OAKLAND – California Attorney General Rob Bonta today co-led a coalition of 22 attorneys general in filing an amicus brief opposing the ongoing, misguided effort led by Texas to end the Deferred Action for Childhood Arrivals (DACA) program. Texas and its co-plaintiffs are challenging the lawfulness of the DACA Final Rule that was adopted by the Department of Homeland Security. They allege that the Rule is an unlawful exercise of the Executive Branch authority and violation of the Administrative Procedure Act. The coalition’s amicus brief supports the parties defending the Rule, including the United States and a group of DACA recipients and the State of New Jersey as intervenors.
“Our great nation was built by immigrants. Dreamers, DACA recipients, immigrants are welcome in our state,” said Attorney General Bonta. “Neighborhoods, businesses, economies, and schools across California and the nation rely on DACA, and I am committed to fighting for them. Any attempt to end this crucial program is negligent and irresponsible.”
DACA has allowed recipients to live, study, and work across the United States free from the fear of being forcibly separated from their families and communities. DACA recipients are also integral members of institutions of higher learning. Thousands are enrolled in the States’ public universities and colleges as of November 2020, and 1,700 DACA recipients are enrolled in the University of California system alone. Their unique experiences help further the States’ important interest in fostering diverse and inclusive educational environments. Because of DACA, public universities and colleges are able to employ grantees in a variety of roles, including as professors, teachers, teaching assistants, administrators, research assistants, and postdoctoral researchers. DACA recipients have made significant contributions to the research expertise and exchange of ideas that are central to these institutions’ academic missions.
DACA plays a vital role in supporting our economies at the national, state, and local level. As of 2020, California employed nearly 300 DACA recipients across its state agencies and departments because of their specialized skills and qualifications. These workers are vital to furthering the State’s priorities in public safety, public health, infrastructure, and veterans affairs. As of July 2020, California employed at least 288 DACA recipients across 26 agencies and departments, including the Department of Corrections and Rehabilitation, Department of Health Care Services, Department of Transportation, Department of Water Resources, and Department of Veterans Affairs.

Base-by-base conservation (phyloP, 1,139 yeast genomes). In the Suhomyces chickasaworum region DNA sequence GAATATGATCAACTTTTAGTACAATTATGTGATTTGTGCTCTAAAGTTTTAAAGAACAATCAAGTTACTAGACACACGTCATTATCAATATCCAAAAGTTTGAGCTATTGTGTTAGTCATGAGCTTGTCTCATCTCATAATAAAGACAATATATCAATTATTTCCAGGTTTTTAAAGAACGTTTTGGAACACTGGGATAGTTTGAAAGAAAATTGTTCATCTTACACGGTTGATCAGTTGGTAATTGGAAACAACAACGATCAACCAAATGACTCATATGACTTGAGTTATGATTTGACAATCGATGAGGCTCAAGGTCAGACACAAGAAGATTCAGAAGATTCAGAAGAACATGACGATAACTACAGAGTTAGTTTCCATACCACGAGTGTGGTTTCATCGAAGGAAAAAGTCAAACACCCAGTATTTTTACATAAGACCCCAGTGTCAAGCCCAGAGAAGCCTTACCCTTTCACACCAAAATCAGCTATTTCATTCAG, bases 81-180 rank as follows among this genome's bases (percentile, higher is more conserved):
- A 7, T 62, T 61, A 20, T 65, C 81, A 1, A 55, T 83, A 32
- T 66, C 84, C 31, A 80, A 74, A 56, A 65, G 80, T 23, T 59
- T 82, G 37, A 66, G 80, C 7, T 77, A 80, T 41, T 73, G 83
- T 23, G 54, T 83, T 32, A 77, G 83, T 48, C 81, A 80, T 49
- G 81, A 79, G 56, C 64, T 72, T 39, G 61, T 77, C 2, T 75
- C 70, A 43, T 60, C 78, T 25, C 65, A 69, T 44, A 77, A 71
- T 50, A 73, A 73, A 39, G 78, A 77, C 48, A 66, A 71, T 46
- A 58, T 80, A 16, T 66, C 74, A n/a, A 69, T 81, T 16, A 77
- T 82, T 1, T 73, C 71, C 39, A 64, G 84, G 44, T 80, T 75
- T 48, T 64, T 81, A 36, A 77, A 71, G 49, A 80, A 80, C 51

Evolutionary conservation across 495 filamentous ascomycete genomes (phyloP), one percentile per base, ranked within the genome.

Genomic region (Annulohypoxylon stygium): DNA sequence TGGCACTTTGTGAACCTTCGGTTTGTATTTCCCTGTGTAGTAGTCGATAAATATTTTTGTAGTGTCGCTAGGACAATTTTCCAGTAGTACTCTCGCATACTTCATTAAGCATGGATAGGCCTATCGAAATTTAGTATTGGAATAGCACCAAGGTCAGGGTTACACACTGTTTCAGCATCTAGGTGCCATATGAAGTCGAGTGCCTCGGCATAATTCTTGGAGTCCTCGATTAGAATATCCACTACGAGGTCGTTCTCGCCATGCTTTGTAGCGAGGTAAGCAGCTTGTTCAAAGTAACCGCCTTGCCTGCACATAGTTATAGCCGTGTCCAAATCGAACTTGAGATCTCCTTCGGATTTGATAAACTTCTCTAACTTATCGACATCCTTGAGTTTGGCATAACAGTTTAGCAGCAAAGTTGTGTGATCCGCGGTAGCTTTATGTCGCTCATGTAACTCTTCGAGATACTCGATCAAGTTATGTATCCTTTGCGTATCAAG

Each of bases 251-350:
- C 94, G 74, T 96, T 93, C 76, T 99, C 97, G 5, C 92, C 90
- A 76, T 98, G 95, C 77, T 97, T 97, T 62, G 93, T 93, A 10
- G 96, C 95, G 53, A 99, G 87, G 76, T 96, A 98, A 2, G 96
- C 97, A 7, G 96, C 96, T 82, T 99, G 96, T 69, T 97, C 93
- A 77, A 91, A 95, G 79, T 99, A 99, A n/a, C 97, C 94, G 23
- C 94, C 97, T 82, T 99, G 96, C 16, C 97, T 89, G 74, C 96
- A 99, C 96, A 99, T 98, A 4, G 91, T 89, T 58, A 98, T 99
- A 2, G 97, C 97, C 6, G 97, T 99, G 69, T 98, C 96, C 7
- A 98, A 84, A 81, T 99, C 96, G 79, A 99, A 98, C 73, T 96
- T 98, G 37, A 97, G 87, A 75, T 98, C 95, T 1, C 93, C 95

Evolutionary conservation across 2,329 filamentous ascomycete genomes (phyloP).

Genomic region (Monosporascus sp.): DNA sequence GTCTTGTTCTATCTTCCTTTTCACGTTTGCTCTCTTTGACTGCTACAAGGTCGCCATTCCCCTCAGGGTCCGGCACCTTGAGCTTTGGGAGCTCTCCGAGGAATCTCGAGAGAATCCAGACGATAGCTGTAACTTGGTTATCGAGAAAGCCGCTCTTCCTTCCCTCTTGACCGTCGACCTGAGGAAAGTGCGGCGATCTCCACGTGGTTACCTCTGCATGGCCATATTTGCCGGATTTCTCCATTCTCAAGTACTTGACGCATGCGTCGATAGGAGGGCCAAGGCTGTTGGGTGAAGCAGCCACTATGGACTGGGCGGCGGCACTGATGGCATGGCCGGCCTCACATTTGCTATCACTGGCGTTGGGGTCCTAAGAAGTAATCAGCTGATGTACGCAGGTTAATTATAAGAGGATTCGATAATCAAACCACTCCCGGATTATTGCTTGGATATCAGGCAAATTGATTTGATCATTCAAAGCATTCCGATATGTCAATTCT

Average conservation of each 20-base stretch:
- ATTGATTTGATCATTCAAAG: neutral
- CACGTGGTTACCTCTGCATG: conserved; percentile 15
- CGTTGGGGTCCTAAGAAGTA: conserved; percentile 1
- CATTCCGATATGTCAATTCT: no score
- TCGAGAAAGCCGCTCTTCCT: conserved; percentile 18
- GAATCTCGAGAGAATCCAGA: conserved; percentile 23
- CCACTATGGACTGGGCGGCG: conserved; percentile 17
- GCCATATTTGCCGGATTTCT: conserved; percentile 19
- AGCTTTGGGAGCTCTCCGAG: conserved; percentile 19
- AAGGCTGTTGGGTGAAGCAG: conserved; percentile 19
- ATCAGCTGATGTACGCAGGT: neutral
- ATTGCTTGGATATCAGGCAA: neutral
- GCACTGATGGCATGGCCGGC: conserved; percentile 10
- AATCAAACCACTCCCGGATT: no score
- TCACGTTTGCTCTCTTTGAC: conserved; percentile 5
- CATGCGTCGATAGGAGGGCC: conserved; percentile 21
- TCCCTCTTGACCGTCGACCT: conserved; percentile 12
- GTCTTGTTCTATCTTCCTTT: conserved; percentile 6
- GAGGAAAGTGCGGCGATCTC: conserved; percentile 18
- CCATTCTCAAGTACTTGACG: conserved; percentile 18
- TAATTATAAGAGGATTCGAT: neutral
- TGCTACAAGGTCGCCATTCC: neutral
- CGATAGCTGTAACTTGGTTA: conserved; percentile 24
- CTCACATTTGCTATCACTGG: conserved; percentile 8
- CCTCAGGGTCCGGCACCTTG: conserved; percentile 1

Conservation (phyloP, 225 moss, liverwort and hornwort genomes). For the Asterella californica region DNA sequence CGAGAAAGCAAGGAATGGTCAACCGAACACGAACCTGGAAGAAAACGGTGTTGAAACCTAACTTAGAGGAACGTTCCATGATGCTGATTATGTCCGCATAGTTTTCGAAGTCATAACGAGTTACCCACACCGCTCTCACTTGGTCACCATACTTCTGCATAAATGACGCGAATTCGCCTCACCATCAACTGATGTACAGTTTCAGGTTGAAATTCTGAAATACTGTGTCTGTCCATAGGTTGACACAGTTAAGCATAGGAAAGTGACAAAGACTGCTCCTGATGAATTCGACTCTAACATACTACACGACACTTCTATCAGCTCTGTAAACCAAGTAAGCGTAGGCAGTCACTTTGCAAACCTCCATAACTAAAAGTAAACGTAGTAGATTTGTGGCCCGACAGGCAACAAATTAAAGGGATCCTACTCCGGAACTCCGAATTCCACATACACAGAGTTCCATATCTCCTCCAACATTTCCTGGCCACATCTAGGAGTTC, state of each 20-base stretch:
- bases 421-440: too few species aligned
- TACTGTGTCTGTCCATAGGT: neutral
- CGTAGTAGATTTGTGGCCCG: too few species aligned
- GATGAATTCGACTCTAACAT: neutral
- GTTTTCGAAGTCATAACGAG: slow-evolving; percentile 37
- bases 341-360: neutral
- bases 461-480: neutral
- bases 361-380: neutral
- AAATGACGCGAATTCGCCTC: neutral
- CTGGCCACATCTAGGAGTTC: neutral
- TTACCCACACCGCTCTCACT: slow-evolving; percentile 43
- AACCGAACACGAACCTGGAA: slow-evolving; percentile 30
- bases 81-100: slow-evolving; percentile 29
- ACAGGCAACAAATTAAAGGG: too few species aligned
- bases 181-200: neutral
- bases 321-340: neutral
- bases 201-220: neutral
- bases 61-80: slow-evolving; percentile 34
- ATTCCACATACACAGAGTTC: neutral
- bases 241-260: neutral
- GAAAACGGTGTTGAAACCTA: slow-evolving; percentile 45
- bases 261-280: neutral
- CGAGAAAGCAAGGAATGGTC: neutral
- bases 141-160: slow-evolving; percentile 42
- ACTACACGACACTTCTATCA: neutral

In the amicus brief, the coalition reiterates that:
California remains committed to fighting for the rights of its immigrant communities and has long been at the forefront of the effort to defend DACA. In 2023, Attorney General Bonta fought for the rights of migrants seeking asylum and immigrant children. In 2022, he released a new report on immigration detention facilities in California. In 2021, Attorney General Bonta led a multistate coalition in an amicus brief pushing back on Texas’ earlier efforts to end DACA. He also led a multistate effort in support of the federal government’s work to preserve and fortify DACA through regulatory action. In 2018, California secured the first injunction against the Trump Administration’s efforts to rescind DACA, and successfully defended the program before the U.S. Supreme Court in 2020. In California, Attorney General Bonta successfully secured a unanimous California Supreme Court decision earlier this year to help protect immigrant defendants against prejudicial error in the criminal legal system. In 2022, the Attorney General successfully blocked an Arizona-led effort to revive litigation over the Trump-era public charge rule. He also led a multistate amicus brief pushing back on attempts by a for-profit prison operator to evade minimum wage laws for people who worked for the company while in civil immigration confinement.
In filing the amicus brief, Attorney General Bonta is joined by the attorneys general of New York, Arizona, Colorado, Connecticut, Delaware, Hawaii, Illinois, Maine, Maryland, Massachusetts, Michigan, Minnesota, North Carolina, Oregon, Pennsylvania, Rhode Island, Vermont, Washington, Wisconsin, and the District of Columbia.
A copy of the amicus brief is available here.